Skate skiing: Gliding (or waddling) toward grace |

Skate skiing: Gliding (or waddling) toward grace

Naomi Havlen
Proving skate skiing isnt always as graceful as the pros make it look, Naomi Havlen crashes to her knees while learning the sport. Aspen Times photo/Mark Fox.

Skate skiing just reeks of grace, doesn’t it? It’s all about gliding across snow, one foot after another in progressing V shapes, as other classic cross-country skiers shuffle along prepared tracks.I’m not a very graceful person, particularly when it comes to sports. Throughout life I’ve ditched soccer for gymnastics, gymnastics for swimming, and swimming for running. After moving to Aspen I learned how to be the quintessential knuckle-dragging snowboarder; I’ve spent summers plodding trails and trying to rock climb.

So with some trepidation I accepted an assignment to learn how to be graceful on skis – skate skis, that is.There are kilometers of sparkling, groomed trails smoothed over the expanse of the Aspen Golf Course. To a beginner, it’s daunting. Everyone around me is clicking into their skis, hoisting their kids into backpacks and wearing stretchy pants.Luckily, I discovered five minutes into my lesson, there is a beginner’s loop with a couple of small rolling hills where I could practice gliding virtually undeterred by the spandexed set. Three other women signed up for a lesson with me at the Aspen Cross Country Center.Pierre Pelletier, a friendly guy who regularly races on skate skis, helped us with the fit of our boots, and picked the correct poles and skis. Completely outfitted, we walked down to the snow and spent the first five minutes learning how to sway, sans skis. Pierre called it the pendulum – it’s the process of stepping from one leg to the next with all of your weight in tow, just as you will once the skis are attached to you boots.

Shortly thereafter we tried to put on our skis. But when it’s just the right temperature outside, snow packs into the bottom of your boots like cement, making it impossible to click into your bindings. After a few minutes of grunting and prying out the packed snow with our own fingers, we managed to stand up in our skis and snowplow down to the beginner’s loop.Here’s where the grace component is supposed to come in. Pierre took away our poles, so we could practice gliding along without any distractions. Two of the women in my lesson were off like rockets, halfway across the course before I had taken my fifth step. I was wobbly but learned quickly that it’s all about the confidence – you won’t glide if you don’t commit to shifting all of your weight onto one foot and then the other.”Good, Naomi!” Pierre called out, watching as I approached. My spirits soared until he mentioned that I looked a little like a penguin, making the photographer chuckle. He was right – I hadn’t realized my arms were pulled in to my sides, hands parallel to the ground.I made a mental note to loosen up a little as Pierre handed us our poles, and had us pole an entire lap around the course in the prepared tracks for the cross-country skiers.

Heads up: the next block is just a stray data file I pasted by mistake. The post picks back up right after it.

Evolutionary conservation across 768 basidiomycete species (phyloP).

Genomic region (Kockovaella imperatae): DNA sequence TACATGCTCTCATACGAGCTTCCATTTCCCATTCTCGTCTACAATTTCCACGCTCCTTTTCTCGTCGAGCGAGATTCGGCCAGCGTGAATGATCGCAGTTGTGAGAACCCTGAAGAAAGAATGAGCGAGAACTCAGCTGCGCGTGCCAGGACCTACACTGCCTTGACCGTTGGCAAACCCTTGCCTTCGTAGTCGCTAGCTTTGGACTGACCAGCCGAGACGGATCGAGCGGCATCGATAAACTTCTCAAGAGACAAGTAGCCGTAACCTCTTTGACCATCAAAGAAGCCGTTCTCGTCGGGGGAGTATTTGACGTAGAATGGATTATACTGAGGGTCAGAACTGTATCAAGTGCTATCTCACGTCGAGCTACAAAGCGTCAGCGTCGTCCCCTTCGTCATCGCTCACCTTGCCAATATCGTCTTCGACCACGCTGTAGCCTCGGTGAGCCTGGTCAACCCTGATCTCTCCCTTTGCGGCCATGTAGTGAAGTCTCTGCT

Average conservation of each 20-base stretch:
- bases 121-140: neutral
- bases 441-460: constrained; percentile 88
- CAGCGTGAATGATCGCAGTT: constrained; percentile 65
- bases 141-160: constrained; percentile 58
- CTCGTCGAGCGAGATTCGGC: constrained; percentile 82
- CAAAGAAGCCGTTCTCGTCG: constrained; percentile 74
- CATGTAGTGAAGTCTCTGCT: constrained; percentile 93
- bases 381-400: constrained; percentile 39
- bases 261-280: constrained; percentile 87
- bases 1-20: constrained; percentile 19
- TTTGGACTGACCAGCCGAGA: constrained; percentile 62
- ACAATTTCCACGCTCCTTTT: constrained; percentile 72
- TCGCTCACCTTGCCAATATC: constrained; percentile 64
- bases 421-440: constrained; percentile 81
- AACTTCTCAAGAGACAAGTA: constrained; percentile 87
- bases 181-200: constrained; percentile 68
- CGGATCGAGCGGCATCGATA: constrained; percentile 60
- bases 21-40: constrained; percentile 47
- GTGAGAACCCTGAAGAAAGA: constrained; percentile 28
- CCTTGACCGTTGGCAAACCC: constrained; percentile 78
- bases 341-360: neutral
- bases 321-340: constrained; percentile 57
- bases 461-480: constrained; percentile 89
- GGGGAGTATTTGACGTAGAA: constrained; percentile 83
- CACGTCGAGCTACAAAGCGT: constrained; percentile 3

Skate skis, it turns out, are just like classic nordic skis, except they’re missing a scalelike texture on their undersides. In other words, nothing holds you back as you swish from one ski to the next. These babies were made for gliding.Of course that’s not necessarily a good thing when you’re trying to learn how to use your stomach muscles to keep your butt forward while pulling yourself along in those constricted little tracks. Moving my feet didn’t help since they just slipped along. Needless to say, it was a tiring journey around the loop.But the real deal was next – learning how to use our poles and our feet to travel along the wide path, free of tracks. This is where things got a little confusing: The feet movement stays the same, but there are several different methods of poling to propel yourself along.My classmates and I looked equally awkward, and were all similarly perplexed when we realized that with our feet pointed outward into V’s, we could pick up quite a bit of speed on the downhill side of the course. Naturally the one time I bit the dust, I was going uphill and skiing a little too close to a classmate.

I thudded to my knees just once, and otherwise spent the class making laps around the course trying to pick up speed and grace at the same time. And I learned this: It’s easy to pick up speed if you don’t care how you look doing it. It’s very hard, however, to look graceful and make your motions as fluid as Pierre seems to do effortlessly.Here’s what’s encouraging, though: Pierre admits it took him a long time to make skate skiing look easy, even after years as an avid outdoorsman and serious bicycle racer. At the end of my lesson, Pierre said he was very pleased with my progress and my “amazing sense of balance.”And that’s what sealed the deal. Not only am I willing to try this sport again, I may even look into purchasing some new equipment with some advice from my new best friend, Pierre.Naomi Havlen’s e-mail address is

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